'My hope is the industry can police itself and we avoid regulation or intervention from external agencies,' says Matt Shea

WildTangent on mobile discoverability, pricing models and F2P self-regulation

As discoverability gets ever-more difficult on mobile devices, developers are looking for different routes to market and ways of putting their games in the eyes of consumers.

One potential route to market is through WildTangent, whose cross-platform games network is said to reach 168 million unique users per month and houses over 400 titles – and the company is looking for more games to add.

Speaking to Develop, WildTangent executive VP of product development Matt Shea discussed WildTangent’s plans for the future, its own studio, and his thoughts on discoverability and free-to-play on mobile.

One of the big issues on mobile is discoverability, how are you getting around that?
As head of WildTangent Studios, we continue to focus our efforts toward developing quality games that merit a spotlight from the app stores for consumers. Anyone in the industry knows that’s never a guarantee, so it’s important to build a brand and reputation. Fortunately, WildTangent has 16 years in the industry and people know us.

All developers we speak with for our Android games service have experienced discoverability issues, and we provide another way to reach users, but we can often offer them opportunities that the big app stores cannot. Our service is curated and games quality-tested before they appear in our service. We coordinate with developers to give them a spotlight and know the users in our service are gamers who return to the service again and again to play quality games.

Do you think the issue of discoverability is getting worse on mobile?
No question about it. Without barrier to entry and most app stores relying on algorithmic sorting, i.e. charts, for discoverability, it’s challenging to both find and sustain user acquisition. Another challenge for mobile games compared to other media types, including console games, is that users are not primed to search for a given game. This means mobile players are browsing for games more than searching for games. The economic reality of mobile games means that a broader advertising campaign that you would see before a movie or a major console game launch doesn’t make sense in mobile titles.

WildTangent sells both paid-for and free-to-play games. How do sales of each compare?
We support developers with quality games first and foremost, and offer games of all payment configurations. We have additional monetisation options to offer developers of paid-for games, such as the ability for developers to leverage our value-exchange advertising platform, BrandBoost. As is the case with much of the mobile games industry though, we’re adding more free-to-play titles as a percentage of our catalog on the Android service.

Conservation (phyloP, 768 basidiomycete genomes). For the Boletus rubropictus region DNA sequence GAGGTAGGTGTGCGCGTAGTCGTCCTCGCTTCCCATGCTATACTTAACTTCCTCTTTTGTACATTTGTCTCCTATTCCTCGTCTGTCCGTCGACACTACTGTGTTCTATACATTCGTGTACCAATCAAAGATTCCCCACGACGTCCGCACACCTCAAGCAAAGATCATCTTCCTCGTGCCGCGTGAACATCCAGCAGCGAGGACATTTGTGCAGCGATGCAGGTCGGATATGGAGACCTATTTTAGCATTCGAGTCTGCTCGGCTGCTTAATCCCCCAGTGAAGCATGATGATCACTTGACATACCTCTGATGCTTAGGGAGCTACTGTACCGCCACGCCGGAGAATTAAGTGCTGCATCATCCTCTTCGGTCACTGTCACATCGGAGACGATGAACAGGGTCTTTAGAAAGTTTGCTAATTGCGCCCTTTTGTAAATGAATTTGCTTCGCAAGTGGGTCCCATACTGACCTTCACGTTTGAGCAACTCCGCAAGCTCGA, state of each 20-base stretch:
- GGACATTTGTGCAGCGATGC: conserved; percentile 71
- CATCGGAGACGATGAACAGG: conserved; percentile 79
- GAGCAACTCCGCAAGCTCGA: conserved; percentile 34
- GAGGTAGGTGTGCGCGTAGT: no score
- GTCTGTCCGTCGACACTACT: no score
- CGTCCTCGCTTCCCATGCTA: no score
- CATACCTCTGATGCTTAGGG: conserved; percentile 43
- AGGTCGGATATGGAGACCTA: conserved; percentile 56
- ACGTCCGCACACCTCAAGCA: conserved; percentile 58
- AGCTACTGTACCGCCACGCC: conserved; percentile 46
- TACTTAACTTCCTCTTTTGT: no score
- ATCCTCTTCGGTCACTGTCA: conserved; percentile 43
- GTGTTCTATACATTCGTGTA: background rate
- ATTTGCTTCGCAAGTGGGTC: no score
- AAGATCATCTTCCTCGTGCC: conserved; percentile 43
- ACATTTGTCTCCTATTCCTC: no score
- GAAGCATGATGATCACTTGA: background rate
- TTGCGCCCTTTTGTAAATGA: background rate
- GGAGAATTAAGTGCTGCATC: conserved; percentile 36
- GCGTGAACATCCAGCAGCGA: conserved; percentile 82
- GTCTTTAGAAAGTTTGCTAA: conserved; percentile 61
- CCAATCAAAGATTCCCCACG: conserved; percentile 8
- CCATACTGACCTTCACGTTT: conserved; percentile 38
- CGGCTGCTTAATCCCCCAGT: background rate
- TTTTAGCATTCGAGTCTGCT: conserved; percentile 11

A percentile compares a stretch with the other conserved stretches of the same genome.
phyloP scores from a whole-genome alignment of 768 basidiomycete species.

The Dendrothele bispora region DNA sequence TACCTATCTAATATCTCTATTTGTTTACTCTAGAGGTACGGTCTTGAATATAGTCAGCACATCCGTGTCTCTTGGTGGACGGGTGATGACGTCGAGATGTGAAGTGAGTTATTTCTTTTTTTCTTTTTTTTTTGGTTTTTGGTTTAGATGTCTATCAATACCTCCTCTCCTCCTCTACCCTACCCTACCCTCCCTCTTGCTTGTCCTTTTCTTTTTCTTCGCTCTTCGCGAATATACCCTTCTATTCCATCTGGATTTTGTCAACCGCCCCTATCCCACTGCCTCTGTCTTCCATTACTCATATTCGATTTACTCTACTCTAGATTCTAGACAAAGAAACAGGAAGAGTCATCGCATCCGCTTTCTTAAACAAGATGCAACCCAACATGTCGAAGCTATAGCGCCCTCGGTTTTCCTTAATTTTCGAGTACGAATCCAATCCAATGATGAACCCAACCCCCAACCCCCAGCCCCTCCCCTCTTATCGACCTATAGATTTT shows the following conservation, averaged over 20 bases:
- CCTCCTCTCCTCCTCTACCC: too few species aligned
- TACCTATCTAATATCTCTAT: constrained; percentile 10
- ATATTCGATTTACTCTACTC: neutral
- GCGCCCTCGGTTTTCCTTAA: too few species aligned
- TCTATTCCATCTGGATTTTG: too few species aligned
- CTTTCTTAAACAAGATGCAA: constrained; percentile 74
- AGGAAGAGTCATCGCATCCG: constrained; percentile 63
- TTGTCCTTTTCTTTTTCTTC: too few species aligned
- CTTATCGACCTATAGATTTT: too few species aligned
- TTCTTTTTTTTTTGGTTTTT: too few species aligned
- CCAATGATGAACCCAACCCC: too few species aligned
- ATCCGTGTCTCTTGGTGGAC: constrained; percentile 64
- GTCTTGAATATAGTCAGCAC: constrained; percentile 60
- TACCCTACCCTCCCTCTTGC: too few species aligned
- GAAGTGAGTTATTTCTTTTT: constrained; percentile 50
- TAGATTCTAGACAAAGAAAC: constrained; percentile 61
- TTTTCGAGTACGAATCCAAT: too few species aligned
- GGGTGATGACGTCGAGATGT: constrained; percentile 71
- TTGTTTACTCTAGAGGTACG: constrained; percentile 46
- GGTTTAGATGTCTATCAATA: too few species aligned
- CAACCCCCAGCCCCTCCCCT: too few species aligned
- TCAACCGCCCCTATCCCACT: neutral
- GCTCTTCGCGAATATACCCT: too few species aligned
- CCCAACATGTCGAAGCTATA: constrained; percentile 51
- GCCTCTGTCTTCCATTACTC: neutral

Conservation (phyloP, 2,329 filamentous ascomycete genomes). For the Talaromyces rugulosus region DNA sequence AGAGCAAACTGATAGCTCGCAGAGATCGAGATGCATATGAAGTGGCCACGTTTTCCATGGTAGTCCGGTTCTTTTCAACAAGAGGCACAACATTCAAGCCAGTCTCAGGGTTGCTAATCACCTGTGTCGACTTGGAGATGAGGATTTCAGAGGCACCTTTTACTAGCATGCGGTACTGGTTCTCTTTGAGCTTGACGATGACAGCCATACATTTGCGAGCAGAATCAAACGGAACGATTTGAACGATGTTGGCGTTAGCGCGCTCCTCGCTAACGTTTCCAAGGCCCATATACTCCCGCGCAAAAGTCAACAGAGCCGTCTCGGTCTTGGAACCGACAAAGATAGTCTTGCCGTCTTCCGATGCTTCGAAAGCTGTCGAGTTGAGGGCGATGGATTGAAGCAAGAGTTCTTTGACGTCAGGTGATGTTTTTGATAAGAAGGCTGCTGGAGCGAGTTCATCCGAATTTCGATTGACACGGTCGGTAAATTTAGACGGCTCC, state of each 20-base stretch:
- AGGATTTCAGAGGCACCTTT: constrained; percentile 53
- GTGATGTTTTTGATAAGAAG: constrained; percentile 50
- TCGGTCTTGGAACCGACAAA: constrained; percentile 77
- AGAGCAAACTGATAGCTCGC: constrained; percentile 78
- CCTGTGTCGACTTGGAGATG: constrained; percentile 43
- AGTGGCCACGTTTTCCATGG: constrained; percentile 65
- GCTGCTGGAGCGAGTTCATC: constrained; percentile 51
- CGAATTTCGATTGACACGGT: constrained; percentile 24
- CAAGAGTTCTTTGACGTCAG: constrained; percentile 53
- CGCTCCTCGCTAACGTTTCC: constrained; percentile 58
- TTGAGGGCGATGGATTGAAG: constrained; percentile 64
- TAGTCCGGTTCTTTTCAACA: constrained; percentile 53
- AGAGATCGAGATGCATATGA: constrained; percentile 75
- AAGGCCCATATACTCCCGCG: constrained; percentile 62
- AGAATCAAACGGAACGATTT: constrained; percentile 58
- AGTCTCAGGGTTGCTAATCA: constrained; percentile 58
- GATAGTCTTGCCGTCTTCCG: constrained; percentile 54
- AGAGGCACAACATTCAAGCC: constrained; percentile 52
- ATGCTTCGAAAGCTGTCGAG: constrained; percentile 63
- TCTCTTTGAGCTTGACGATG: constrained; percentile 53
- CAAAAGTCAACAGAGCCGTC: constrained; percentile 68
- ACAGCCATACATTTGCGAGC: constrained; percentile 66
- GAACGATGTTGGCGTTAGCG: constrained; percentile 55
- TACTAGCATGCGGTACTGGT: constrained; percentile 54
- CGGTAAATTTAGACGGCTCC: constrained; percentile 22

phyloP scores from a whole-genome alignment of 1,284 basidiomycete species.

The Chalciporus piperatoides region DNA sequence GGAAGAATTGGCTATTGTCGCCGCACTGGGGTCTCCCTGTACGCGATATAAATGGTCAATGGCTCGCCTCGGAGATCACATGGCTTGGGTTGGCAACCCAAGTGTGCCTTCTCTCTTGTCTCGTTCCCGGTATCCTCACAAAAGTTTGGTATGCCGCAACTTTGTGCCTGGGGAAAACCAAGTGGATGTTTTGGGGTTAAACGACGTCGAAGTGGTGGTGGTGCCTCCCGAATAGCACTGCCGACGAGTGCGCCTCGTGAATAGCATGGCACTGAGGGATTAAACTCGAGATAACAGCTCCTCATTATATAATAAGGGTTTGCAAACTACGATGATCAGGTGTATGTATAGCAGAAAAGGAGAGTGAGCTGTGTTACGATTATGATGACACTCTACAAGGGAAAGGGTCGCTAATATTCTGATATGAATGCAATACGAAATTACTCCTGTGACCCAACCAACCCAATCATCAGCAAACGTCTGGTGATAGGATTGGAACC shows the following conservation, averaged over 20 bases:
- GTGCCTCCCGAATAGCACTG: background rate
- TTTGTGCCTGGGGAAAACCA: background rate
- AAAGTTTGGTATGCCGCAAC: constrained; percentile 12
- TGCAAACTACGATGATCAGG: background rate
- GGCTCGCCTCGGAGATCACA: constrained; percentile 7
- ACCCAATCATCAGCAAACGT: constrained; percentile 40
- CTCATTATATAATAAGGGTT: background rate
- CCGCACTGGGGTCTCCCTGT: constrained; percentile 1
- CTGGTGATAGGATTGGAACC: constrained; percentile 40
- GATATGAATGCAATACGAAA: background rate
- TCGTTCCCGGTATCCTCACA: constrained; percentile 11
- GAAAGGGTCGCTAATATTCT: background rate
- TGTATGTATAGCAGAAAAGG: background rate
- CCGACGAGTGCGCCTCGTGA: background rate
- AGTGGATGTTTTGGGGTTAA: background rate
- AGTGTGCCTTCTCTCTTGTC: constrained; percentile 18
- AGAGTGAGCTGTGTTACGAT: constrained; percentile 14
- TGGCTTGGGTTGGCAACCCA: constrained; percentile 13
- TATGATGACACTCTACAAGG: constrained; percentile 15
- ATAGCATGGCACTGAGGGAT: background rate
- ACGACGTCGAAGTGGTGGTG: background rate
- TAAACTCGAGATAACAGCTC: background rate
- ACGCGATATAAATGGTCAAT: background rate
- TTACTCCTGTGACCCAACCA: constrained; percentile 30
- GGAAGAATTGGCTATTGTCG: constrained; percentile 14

Do you think premium-priced games will have a place on mobile in future?
I think that a given game design will naturally fall on a spectrum of business model options, whether free with ads or in-app purchase, or premium with or without in-app purchase. To some extent, if you restrict the industry from creating premium titles you limit creativity, and that is never good.

That said, I do think that a 99 cent price point for premium titles is an almost impossible road to follow. The scale of people buying premium titles is significantly smaller as much of the industry shifts to free-to-play. If you’re going to price a game as premium, developers have to make back the amount gamers spend on it. This means you need to monitor your investment during development and evaluate all price point options.

What are your thoughts on the controversy surrounding free-to-play, particularly in children’s games? Do you think there will one day be regulation brought into the market?
I think free-to-play is an example of the game industry evolving to match the change in consumer tastes, but in some ways we’ve gone back to our roots. The in-app purchase model is reminiscent of coin-op, pay-as-you-go style games featured long ago in arcades.

There’s an echo effect now in the industry from some early in-app purchase games where secondary purchases occurred without additional consent, since the payment credentials hadn’t timed out. The industry learned and we now have better measures in place to prevent this including commerce authentication. My hope is the industry can police itself on this issue and we avoid regulation or intervention from external agencies.

I believe that platform manufacturers should provide the tools for customers to protect their payment methods separately from their required account in order to use their devices. This would be a better solution for multi-person households where kids connect to their parents’ accounts.

Given the success of WildTangent’s games network in the US, what is the company doing to expand its own portfolio of games?
We continue to expand the list of great developers and games on the WildTangent Games online and mobile services. On our mobile service, we’re adding games at a steady clip and now have over 400 quality games to play in a variety of categories. In addition, our own mobile studio, WildTangent Studios, has created titles for all the major mobile platforms and our Android service. The studio recently launched Polar Bowler, Happy Matchy Bird and Word Science, which was selected as the Starbucks app of the week in the US and Canada this April.

Will WildTangent be investing in new studios in future? Or at least expanding in-house development staff?
WildTangent will continue to grow its studio out of our downtown Seattle office. In addition, we are always looking for talented studios to work with around the world for games to add to mobile games service. If you are a mobile game developer or artist looking for a gig, we’d love to talk to you.

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